Hotelling's theory, or Hotelling's rule, posits that owners of non-renewable resources will only produce a supply of their basic commodity if it can yield more than available financial instruments, specifically U. Treasury or other similar interest-bearing securities. This theory assumes that markets are efficient and that the owners of the non-renewable resources are motivated by profit. Hotelling's theory is used by economists to attempt to predict the price of oil and other nonrenewable resources , based on prevailing interest rates. Hotelling's rule was named after American statistician Harold Hotelling. Hotelling's theory addresses a fundamental decision for an owner of a non-renewable resource: keep the resource in the ground and hope for a better price the next year, or extract and sell it and invest the proceeds in an interest-bearing security.
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The prices of exhaustible resources—oil, natural gas, copper, coal, etc. Oil prices, for example, rose sharply in the s and then fell abruptly in with the onset of the Great Recession. Prices rose again with recovery, but are now trending down as new sources are tapped. How do such fluctuations affect inflation, and how should policy respond? More fundamentally, what makes prices of commodities like this fluctuate so much? The usual analysis with a simple supply-and-demand diagram is inadequate for answering this question.
What, after all, is the supply curve for a resource whose quantity is fixed and is brought to market simply by pulling it out of the ground? In , Harold Hotelling proposed an answer. We briefly discuss possible ways to resolve this failure, which we call the Hotelling puzzle. The owner can leave the oil in the ground indefinitely or extract and sell it right away and then purchase a financial asset with the proceeds. In other words, the owner can keep the oil as a physical asset or turn it into a financial asset.
By contrast, if the oil is left in the ground, the owner will get the price that is expected to prevail next year. Which action will yield the most profit? The answer, Hotelling would argue, lies in the current interest rate and the expected commodity price. Then, clearly, the owner will hold the oil underground until next year. The logic behind this simple and ingenious result is straightforward and draws from the profit-maximizing behavior of the owner described above extended to include many resource owners.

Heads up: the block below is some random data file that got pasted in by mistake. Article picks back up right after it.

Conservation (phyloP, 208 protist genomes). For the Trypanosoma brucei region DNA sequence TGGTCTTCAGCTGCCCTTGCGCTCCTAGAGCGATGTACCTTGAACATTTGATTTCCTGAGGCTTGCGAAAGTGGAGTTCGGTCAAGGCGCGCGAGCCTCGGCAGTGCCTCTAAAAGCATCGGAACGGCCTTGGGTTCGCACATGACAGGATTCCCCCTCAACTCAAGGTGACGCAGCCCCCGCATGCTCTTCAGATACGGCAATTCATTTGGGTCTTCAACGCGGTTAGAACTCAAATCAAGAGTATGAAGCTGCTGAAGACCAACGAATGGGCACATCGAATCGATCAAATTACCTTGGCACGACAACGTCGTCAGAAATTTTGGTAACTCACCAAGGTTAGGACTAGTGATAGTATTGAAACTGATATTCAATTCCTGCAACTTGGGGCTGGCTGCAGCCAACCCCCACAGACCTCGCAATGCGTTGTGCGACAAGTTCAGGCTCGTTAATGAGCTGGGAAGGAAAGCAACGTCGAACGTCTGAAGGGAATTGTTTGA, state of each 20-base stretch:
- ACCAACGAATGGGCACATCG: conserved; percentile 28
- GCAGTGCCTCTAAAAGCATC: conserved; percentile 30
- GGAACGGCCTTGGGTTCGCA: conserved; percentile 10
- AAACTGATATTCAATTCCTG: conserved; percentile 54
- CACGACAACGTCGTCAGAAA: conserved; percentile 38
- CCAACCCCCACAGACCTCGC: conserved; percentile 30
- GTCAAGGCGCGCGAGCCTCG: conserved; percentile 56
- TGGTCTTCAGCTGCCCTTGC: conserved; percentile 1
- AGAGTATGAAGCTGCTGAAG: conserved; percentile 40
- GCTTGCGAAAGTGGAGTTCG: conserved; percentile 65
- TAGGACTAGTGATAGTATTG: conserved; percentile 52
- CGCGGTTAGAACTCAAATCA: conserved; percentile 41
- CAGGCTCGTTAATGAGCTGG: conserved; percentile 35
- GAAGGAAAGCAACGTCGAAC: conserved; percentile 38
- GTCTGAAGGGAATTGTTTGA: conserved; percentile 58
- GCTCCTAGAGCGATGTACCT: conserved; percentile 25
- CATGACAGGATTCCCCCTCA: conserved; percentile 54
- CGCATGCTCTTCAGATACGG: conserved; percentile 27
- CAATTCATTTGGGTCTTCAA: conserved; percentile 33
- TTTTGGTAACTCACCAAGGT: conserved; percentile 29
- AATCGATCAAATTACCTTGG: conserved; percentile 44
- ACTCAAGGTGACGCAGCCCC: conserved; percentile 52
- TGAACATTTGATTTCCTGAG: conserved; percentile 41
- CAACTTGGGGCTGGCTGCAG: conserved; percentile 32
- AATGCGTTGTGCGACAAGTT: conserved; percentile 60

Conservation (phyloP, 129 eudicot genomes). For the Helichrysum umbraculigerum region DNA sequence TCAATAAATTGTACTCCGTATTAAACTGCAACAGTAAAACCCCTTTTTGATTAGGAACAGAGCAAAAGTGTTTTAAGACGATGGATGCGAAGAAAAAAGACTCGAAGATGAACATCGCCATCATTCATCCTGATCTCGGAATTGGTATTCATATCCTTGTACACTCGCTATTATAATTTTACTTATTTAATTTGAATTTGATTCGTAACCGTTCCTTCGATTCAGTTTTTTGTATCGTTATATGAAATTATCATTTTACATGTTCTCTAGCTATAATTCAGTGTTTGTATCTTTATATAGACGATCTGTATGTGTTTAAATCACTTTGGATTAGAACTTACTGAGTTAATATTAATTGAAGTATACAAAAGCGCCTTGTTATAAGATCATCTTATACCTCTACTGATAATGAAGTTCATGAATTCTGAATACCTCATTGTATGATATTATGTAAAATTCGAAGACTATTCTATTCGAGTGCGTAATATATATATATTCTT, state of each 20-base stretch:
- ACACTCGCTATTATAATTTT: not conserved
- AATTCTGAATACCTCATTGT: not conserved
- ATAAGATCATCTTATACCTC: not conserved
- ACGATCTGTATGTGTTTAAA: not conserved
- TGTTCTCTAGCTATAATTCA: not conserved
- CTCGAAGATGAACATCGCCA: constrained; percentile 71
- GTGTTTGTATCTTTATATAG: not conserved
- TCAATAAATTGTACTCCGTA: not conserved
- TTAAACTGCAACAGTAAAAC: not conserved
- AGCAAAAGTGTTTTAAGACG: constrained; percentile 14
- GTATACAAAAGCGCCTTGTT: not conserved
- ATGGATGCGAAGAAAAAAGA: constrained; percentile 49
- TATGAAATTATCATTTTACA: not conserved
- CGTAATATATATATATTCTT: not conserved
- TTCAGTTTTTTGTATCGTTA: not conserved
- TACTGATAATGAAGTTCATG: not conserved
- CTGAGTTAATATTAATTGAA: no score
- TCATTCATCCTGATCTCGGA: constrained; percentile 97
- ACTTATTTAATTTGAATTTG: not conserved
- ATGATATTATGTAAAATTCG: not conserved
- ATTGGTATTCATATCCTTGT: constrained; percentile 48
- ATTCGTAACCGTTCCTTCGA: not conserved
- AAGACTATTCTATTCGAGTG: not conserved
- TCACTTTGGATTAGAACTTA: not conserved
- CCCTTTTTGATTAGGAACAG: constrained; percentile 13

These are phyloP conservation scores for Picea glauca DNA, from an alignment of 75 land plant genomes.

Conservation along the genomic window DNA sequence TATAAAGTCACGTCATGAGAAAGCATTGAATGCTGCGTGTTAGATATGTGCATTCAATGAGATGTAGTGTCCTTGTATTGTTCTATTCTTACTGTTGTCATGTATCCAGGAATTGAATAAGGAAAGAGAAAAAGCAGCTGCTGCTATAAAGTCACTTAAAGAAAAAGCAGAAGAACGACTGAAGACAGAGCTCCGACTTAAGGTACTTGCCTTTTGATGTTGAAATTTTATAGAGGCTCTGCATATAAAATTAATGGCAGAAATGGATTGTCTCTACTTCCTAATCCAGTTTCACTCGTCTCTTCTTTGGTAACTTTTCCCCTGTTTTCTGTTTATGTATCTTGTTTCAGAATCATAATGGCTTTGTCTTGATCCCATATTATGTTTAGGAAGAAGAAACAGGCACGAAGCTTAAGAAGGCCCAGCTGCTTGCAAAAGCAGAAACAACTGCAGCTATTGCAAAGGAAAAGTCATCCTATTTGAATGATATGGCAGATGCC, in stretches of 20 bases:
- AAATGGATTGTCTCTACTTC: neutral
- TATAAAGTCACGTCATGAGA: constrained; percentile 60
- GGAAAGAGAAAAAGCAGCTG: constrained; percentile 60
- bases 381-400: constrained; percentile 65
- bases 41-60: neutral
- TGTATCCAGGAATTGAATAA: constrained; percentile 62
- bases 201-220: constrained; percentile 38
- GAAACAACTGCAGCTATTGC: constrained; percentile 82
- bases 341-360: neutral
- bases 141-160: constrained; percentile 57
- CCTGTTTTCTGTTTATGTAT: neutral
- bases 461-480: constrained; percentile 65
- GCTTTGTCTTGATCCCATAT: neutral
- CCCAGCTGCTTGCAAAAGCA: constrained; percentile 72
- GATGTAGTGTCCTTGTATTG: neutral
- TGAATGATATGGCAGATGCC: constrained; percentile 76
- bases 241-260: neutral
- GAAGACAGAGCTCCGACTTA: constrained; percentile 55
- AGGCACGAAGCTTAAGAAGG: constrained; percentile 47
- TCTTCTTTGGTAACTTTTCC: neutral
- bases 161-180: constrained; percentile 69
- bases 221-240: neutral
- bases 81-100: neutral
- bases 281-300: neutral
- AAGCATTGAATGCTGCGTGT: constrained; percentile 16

The Hotelling result is intuitive and well-known to economists. In addition, it has a clear and strong implication for prices of these resources over time. To examine this implication over a longer period and to understand if recent commodity price trends are simply an anomaly to the standard Hotelling-theory price trend, we examine data on the prices of 11 exhaustible resources for which we have a long historical record.
The accompanying table displays the average annual growth rates of the prices logged and adjusted for inflation of these exhaustible resources. The price of risk-free U. Treasury securities averaged 1. There are, of course, many other measures of the real interest rate, with higher-risk securities invariably generating higher average returns.
Large Image. The table shows that the prices of all our exhaustible resources have actually risen at a rate far lower than that on U. Prices on commodities for which we have the longest continuous data record lead, coal and gold rose at an annual average rate of 0. Not one of the 11 commodities examined rose at a rate comparable to U.
Treasury securities. Tin is the closest, at 0. What could be wrong with the theory? An immediate reaction might be that it should be modified to include fluctuations in demand. For example, many think that commodity prices rose in the s because of surging Chinese demand. Yet there seems to be no room for demand in the theory. If demand considerations cannot play a role, perhaps extraction costs could.
Indeed, Hotelling did include such costs in his analysis. Redoing the earlier analysis but this time including extraction costs, we find that the per-unit profit on resources should indeed rise at the real interest rate. This result from the more sophisticated version of the theory is sometimes referred to as the Hotelling principle. An even more refined version of this principle is that the value of the resources left in the ground must rise over time. The theory can then be reconciled with the observed lack of trend in prices if the per-unit extraction cost falls rapidly enough.